This study provides a possible reason why genes carrying health risks have persisted in human populations. The second found evidence for multiple variants in genes related to ageing that exhibited antagonistic pleiotropic effects. They found higher risk allele frequencies with large effect sizes for late-onset diseases (relative to early-onset diseases) and an excess of variants with antagonistic effects expressed through early and late life diseases. There also exists other recent tangible evidence of antagonistic pleiotropy in specific human genes. The SPATA31 gene has been found under strong positive genomic sele...
Source: Fight Aging! - Category: Research Authors: Tags: Newsletters Source Type: blogs
Abstract Dengue-related renal manifestations such as proteinuria, hematuria in the absence of thrombocytopenia, rhabdomyolysis, and acute kidney injury (AKI) are not uncommon. There is relatively sparse data on the renal manifestations of dengue viral infection (DVI). Hence, a retrospective study was conducted to investigate the incidence, characteristics, and clinical outcome of DVI with renal manifestations. A total of 2416 patients were admitted to our hospital with the diagnosis of dengue fever during the study period from 2012 to 2015. Data were collected from the electronic medical records and were analyzed ...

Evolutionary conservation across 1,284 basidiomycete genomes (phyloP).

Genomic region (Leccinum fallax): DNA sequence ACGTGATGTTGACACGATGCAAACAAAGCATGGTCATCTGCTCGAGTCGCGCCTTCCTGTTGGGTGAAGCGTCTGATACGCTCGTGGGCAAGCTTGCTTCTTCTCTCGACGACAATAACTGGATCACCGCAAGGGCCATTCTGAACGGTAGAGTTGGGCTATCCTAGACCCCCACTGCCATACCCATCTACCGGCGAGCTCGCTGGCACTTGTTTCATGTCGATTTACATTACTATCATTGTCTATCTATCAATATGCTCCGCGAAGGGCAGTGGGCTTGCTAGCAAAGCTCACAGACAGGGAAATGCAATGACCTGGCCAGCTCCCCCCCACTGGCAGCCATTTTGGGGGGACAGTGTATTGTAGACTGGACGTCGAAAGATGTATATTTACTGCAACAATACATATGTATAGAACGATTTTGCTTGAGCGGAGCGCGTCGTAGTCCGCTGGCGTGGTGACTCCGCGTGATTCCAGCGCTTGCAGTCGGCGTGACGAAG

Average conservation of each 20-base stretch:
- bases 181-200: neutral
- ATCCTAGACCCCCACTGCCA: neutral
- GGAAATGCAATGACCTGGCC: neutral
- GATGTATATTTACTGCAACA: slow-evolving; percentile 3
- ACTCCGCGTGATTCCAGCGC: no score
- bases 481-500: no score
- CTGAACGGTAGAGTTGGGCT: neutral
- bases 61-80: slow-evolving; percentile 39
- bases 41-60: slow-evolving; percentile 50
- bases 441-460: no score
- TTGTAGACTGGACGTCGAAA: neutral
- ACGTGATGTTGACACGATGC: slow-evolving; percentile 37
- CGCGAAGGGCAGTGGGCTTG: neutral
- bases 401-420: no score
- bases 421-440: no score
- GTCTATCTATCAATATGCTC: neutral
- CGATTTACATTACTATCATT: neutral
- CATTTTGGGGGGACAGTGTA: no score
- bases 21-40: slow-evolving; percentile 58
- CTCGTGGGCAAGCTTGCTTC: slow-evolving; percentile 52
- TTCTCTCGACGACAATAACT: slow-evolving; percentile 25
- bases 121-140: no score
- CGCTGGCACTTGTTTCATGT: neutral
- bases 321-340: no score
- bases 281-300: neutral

Source: Saudi Journal of Kidney Diseases and Transplantation - Category: Urology & Nephrology Authors: Tags: Saudi J Kidney Dis Transpl Source Type: research
Fight Aging! provides a weekly digest of news and commentary for thousands of subscribers interested in the latest longevity science: progress towards the medical control of aging in order to prevent age-related frailty, suffering, and disease, as well as improvements in the present understanding of what works and what doesn't work when it comes to extending healthy life. Expect to see summaries of recent advances in medical research, news from the scientific community, advocacy and fundraising initiatives to help speed work on the repair and reversal of aging, links to online resources, and much more. This content is...
Source: Fight Aging! - Category: Research Authors: Tags: Newsletters Source Type: blogs